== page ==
he fell down two or three steps and grated his chin against the
    wall. 'Catch the crystal globules--catch 'em--bottle 'em up--cork
    'em tight--put sealing wax on the top--seal 'em with a cupid--label
    'em "Best quality"--and stow 'em away in the fourteen binn, with a
    bar of iron on the top to keep the thunder off!'

    Issuing these commands, as if there were a dozen attendants all
    actively engaged in their execution, he turned his velvet cap inside
    out, put it on with great dignity so as to obscure his right eye and
    three-fourths of his nose, and sticking his arms a-kimbo, looked
    very fiercely at a sparrow hard by, till the bird flew away, when he
    put his cap in his pocket with an air of great satisfaction, and
    addressed himself with respectful demeanour to Mrs Nickleby.

    'Beautiful madam,' such were his words, 'if I have made any mistake
    with regard to your family or connections, I humbly beseech you to
    pardon me. If I supposed you to be related to Foreign Powers or
    Native Boards, it is because you have a manner, a carriage, a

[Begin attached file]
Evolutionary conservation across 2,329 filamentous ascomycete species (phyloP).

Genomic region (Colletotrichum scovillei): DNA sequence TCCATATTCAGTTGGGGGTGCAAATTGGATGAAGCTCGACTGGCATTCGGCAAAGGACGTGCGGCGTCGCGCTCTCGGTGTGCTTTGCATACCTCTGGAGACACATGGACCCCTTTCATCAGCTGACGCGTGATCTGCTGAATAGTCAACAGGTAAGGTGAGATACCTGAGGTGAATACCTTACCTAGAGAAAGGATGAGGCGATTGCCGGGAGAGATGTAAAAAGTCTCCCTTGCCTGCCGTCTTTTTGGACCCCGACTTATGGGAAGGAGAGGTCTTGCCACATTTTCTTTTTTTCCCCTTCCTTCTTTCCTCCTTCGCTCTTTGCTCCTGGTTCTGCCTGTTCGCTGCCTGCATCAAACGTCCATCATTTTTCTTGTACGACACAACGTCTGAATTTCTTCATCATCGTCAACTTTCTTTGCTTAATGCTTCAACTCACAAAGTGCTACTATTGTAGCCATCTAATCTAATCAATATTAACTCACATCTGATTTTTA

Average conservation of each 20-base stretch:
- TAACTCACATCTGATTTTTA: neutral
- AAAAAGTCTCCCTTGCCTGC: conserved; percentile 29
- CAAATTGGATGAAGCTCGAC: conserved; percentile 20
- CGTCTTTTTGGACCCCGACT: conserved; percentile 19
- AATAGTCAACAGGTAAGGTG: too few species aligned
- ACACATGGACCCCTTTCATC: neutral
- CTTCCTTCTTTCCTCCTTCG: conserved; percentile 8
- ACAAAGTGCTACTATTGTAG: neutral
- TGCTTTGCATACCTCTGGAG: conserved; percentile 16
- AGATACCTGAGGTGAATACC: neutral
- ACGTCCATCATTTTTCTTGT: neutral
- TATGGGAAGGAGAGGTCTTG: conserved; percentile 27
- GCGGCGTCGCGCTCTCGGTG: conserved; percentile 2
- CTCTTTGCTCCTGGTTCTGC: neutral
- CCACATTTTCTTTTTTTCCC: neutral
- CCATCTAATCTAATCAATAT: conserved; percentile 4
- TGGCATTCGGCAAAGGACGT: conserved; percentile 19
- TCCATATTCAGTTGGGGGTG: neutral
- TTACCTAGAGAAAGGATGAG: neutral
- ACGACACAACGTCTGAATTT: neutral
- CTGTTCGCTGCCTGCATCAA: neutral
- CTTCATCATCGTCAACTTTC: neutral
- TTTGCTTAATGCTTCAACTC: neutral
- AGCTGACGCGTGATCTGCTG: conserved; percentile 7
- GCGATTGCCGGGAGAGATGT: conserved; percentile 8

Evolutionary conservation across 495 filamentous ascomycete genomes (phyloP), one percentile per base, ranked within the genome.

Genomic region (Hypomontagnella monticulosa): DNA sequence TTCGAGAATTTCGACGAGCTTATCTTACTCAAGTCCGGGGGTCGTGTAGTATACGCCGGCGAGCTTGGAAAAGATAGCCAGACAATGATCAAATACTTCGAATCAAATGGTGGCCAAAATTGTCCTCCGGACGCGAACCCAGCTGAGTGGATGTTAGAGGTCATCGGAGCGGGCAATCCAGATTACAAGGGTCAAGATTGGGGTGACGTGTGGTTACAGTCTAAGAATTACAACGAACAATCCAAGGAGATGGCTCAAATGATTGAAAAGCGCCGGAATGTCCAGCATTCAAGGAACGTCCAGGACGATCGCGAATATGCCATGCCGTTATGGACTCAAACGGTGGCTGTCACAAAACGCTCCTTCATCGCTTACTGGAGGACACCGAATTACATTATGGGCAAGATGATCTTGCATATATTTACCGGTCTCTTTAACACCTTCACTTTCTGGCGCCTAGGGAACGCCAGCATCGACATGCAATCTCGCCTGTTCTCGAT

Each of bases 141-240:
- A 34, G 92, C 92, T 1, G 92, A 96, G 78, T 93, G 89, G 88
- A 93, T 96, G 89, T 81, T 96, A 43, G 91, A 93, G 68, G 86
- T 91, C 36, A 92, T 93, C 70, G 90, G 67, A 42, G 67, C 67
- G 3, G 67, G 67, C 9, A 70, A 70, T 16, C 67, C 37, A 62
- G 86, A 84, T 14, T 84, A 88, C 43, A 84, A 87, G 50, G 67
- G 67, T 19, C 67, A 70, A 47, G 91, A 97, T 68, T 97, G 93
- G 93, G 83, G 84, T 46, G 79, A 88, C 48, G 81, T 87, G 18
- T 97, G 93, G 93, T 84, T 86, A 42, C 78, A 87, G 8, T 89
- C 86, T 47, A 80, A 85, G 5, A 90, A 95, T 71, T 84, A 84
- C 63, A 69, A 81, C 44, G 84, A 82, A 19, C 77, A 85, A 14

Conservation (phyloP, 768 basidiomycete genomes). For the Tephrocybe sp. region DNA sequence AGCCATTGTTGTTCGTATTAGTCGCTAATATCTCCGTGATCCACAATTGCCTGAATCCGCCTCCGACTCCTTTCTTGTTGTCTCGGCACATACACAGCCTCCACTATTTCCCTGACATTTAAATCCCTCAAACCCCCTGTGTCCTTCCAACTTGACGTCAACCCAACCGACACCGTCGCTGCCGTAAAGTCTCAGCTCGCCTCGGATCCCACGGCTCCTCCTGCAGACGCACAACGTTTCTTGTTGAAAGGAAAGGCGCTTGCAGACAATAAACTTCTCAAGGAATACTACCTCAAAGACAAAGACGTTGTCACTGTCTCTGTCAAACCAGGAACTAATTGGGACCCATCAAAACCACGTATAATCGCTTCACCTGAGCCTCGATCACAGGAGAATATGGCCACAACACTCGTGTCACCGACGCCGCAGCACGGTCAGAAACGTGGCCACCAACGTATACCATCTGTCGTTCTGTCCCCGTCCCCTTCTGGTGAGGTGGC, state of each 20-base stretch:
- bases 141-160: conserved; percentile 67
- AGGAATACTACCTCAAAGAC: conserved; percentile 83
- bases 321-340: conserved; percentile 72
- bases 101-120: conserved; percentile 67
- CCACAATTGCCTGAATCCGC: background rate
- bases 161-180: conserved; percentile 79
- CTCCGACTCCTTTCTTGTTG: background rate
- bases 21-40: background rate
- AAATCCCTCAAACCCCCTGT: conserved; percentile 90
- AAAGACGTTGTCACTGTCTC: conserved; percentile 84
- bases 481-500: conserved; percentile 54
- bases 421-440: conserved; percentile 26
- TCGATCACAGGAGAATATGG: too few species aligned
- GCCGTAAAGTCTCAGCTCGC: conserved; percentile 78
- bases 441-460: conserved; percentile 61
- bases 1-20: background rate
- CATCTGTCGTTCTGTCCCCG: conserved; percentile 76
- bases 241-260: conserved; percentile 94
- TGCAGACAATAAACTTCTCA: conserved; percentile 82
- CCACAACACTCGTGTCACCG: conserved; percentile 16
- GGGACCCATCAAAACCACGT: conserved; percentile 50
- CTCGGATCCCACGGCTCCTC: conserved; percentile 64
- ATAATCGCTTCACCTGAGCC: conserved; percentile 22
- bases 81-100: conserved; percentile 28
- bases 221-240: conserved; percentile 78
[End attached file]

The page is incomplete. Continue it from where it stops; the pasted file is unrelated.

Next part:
dignity, which you will excuse my saying that none but yourself
    (with the single exception perhaps of the tragic muse, when playing
    extemporaneously on the barrel organ before the East India Company)
    can parallel. I am not a youth, ma'am, as you see; and although
    beings like you can never grow old, I venture to presume that we are
    fitted for each other.'

    'Really, Kate, my love!' said Mrs Nickleby faintly, and looking
    another way.

    'I have estates, ma'am,' said the old gentleman, flourishing his
    right hand negligently, as if he made very light of such matters,
    and speaking very fast; 'jewels, lighthouses, fish-ponds, a whalery